Wednesday, July 17, 2013

Making Linux Work on Your PC, Part 2: Productivity and Gaming

If you have decided to give Linux a try as I talked about in Part 1, there are a couple more things that you can do to get more out of your Linux machine and lessen your dependence on Windows.

While Linux comes preinstalled with perfectly usable (and in certain aspects, better) open source alternatives to commercial software (e.g., Libre Office for MS Office and GIMP for Adobe Photoshop), I recommend that you install several more applications to enhance your Linux experience.


Even if Firefox is preinstalled in Linux Mint, I strongly suggest installing and using Chromium, the open source version of Google's infinitely-better Chrome web browser. Installing Chromium is easy: just go to Menu > Software Manager, search "chromium" in the search bar, and then install.

One minor issue that you may have with Chromium on Mint is the custom Google search behind the omnibox. To revert to the default version of Google, just click the Menu > Terminal and type and enter:

sudo rm -fr /etc/skel/.config/chromium ~/.config/chromium


Dropbox is a handy tool that lets you automatically sync selected files and folders across different machines and different platforms--perfect if you use a different machine at work and at home, or if you want ready access to your files via your mobile phone.

First, create a free account on the Dropbox website (or pay a fee if you want more cloud storage space). Then install Dropbox by downloading the Ubuntu installer (choose 32- or 64-bit depending on what kind of system you have). Next, go to Menu > System Tools > GDebi Package Installer and open the *.deb file that you just downloaded to install. Find the Dropbox button under Menu > Internet (or use the search bar in Menu), click it, and log in to connect your Linux PC to your Dropbox account.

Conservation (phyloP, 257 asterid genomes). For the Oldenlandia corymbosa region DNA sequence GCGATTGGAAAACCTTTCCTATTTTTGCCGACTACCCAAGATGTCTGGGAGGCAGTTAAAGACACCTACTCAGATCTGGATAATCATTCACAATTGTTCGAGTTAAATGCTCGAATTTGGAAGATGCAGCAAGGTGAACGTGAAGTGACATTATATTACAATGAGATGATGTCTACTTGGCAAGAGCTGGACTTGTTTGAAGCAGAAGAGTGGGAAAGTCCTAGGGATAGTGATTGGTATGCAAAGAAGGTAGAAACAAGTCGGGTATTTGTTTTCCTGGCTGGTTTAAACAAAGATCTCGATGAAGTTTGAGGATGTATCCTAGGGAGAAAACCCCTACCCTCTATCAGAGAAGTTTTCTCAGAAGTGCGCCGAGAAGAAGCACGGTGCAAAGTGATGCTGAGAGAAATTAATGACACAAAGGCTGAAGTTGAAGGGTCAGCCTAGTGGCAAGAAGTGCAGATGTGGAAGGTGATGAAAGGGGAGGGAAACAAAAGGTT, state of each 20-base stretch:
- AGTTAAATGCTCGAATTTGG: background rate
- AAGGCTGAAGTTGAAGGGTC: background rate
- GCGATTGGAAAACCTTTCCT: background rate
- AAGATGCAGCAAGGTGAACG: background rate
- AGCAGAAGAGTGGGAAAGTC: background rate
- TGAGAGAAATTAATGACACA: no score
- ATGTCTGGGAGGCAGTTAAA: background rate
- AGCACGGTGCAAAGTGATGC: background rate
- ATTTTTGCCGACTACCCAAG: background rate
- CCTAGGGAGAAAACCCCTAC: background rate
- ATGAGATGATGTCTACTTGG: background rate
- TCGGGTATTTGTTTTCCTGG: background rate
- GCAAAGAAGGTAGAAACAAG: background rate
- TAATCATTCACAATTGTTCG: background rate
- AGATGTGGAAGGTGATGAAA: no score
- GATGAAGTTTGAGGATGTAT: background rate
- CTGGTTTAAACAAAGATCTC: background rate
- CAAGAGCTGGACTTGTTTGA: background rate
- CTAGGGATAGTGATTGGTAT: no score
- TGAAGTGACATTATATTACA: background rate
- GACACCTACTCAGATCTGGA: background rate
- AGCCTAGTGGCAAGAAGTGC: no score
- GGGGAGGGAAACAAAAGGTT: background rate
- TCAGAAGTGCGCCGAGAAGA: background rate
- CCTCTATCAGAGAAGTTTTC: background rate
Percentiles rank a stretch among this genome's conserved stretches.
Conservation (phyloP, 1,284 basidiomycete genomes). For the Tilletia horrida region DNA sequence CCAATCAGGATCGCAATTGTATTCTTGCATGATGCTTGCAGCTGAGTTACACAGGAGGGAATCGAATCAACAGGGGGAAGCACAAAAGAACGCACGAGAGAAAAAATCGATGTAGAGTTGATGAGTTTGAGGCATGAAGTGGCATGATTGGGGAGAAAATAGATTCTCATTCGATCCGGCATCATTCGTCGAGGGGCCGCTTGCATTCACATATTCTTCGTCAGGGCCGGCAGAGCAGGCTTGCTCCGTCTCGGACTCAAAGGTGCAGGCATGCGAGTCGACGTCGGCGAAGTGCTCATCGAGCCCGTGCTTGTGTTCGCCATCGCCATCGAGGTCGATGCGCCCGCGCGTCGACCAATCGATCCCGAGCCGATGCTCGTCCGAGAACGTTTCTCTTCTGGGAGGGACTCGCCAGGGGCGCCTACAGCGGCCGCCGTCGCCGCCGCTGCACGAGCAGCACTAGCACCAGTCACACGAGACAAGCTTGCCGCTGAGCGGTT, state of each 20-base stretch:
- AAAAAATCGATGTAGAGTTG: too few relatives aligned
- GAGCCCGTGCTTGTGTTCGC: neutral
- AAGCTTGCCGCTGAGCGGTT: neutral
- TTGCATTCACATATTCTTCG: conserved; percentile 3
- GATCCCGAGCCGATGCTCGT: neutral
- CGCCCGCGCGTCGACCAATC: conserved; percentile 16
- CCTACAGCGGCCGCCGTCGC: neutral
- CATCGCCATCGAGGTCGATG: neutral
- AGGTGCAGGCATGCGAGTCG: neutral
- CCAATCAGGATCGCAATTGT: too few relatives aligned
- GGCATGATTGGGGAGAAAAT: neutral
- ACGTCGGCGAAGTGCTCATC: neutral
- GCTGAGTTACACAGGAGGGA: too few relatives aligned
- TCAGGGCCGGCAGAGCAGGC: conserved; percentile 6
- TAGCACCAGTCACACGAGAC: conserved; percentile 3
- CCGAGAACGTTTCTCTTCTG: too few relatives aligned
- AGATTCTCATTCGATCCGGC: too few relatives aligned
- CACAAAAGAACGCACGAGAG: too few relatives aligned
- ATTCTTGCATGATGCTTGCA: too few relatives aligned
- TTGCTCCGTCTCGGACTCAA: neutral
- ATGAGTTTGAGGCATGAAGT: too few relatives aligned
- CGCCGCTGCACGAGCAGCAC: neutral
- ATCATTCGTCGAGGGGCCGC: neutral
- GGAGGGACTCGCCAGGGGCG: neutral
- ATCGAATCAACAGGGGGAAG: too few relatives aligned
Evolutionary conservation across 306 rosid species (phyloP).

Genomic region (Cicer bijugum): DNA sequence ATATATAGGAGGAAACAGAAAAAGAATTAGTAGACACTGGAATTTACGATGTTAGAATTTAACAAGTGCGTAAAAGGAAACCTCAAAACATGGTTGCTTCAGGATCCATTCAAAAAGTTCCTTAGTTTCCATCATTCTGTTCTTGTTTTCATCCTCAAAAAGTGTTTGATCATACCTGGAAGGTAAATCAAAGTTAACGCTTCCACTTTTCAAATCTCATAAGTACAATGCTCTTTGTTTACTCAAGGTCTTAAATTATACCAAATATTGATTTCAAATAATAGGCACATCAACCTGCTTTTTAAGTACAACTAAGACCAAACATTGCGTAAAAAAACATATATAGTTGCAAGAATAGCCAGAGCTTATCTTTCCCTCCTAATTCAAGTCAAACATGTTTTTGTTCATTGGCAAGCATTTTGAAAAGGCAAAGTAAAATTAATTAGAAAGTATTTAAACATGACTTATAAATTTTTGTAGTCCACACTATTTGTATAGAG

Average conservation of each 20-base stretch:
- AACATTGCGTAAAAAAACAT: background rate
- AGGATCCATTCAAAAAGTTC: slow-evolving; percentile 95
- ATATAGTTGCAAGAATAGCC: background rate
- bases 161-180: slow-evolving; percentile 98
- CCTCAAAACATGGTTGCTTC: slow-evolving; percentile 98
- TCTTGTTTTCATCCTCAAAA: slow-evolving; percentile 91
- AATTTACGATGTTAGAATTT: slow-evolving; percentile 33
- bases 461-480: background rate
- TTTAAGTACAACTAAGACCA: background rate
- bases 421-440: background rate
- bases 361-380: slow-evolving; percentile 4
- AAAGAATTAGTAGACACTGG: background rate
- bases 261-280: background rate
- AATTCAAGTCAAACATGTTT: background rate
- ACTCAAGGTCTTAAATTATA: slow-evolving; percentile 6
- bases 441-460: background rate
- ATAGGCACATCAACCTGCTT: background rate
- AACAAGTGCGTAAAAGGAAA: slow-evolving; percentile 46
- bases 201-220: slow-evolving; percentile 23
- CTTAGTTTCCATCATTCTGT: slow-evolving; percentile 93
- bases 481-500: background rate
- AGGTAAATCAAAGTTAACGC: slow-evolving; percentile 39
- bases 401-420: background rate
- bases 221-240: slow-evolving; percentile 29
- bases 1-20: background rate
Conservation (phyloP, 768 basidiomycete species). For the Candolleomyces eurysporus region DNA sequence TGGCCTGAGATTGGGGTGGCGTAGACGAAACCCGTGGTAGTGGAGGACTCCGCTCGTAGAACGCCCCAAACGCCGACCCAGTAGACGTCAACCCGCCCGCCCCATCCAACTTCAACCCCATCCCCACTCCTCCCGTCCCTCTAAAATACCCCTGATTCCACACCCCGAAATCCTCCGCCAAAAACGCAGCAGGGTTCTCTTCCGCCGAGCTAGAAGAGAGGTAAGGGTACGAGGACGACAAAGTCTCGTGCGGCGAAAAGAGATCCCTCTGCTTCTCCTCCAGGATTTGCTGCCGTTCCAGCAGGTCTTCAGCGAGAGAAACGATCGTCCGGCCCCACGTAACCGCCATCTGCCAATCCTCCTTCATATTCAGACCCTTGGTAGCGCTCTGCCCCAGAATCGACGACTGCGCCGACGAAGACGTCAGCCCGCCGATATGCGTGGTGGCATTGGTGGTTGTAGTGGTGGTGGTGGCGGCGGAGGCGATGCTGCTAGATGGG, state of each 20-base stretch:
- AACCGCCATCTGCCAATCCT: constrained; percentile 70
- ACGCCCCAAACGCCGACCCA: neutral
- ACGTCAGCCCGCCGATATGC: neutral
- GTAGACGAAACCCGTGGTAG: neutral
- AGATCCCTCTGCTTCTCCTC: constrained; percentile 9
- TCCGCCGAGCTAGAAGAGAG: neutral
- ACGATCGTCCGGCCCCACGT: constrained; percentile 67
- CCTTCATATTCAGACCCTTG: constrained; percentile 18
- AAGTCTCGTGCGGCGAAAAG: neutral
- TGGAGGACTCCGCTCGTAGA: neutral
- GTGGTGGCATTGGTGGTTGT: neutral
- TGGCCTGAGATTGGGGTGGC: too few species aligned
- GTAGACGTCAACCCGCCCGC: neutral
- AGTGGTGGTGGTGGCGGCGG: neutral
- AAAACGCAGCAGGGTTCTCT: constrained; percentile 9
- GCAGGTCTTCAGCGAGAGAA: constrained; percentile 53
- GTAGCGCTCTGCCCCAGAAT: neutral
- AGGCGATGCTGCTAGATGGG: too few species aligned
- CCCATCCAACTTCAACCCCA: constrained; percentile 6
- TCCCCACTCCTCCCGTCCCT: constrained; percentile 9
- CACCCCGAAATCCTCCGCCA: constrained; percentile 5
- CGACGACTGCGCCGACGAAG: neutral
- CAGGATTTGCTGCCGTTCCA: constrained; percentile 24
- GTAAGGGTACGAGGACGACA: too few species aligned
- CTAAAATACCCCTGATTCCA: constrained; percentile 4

Everpad is the Linux port of Evernote, the cloud-based note-taking software. To install, run the following lines (one at a time) in the terminal:

sudo add-apt-repository ppa:nvbn-rm/ppa
sudo apt-get update
sudo apt-get install everpad


Picasa is a free and user-friendly tool for storing, managing, and editing photos. Install by searching "picasa" in Software Manager.


Steam may be the one application that will eventually take Linux to the mainstream. Steam is a platform for buying and playing games for Windows, Mac, and now, Linux machines--kinda like iTunes, but for games. While not every Steam game is currently available to play on Linux, the list--which includes Amnesia, Portal, Half Life 2, Team Fortress 2, and almost all Humble Bundle games--will just get longer over time.

To install, go to the Steam website and download the *.deb package. Same as with Dropbox above, use GDebi Package Installer to open the file and install the application.

Other software

There are some other open source software applications in Software Manager that you may be interested in. I have started learning LibreCAD (an AutoCAD alternative) for 2D designs and I plan to learn how to make 3D models using Blender in the near future.

Linux is slowly turning out to be a viable alternative to Windows and even Mac. While it's still not perfect, it's more than enough for most of our needs, and it just gets better with each passing year. With these series of guides, I hope that I was able to convince at least some of you to give Linux a try.

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